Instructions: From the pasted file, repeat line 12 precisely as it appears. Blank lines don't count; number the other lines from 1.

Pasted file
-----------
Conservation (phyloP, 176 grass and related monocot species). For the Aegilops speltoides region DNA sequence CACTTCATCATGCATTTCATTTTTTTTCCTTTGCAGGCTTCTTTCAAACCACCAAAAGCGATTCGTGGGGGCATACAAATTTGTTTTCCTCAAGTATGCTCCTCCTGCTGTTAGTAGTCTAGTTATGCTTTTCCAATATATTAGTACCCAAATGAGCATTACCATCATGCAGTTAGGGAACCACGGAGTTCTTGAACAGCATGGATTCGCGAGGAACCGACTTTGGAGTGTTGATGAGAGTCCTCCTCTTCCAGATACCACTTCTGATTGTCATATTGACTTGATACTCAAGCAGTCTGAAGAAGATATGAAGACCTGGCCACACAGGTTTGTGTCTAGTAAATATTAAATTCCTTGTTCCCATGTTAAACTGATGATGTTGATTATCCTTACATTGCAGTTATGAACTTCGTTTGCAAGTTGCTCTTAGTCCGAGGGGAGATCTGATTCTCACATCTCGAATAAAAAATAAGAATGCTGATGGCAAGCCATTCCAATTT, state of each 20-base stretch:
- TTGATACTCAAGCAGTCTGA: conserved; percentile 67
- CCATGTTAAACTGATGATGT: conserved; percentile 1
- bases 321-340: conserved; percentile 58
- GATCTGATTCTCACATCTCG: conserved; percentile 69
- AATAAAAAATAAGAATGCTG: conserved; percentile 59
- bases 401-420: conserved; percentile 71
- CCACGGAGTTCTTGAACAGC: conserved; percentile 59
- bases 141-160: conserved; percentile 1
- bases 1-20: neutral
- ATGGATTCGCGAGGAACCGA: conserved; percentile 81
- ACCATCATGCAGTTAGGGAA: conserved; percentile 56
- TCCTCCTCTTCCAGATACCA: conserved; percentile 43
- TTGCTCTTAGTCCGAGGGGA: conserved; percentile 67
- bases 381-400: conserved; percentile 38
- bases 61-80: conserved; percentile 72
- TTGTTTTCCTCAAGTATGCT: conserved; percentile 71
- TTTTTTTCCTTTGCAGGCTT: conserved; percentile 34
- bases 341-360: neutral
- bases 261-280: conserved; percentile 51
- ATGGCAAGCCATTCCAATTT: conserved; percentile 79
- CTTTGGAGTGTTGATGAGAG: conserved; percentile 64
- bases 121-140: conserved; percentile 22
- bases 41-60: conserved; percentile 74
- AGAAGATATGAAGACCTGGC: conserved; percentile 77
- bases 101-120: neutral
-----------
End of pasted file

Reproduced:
- ACCATCATGCAGTTAGGGAA: conserved; percentile 56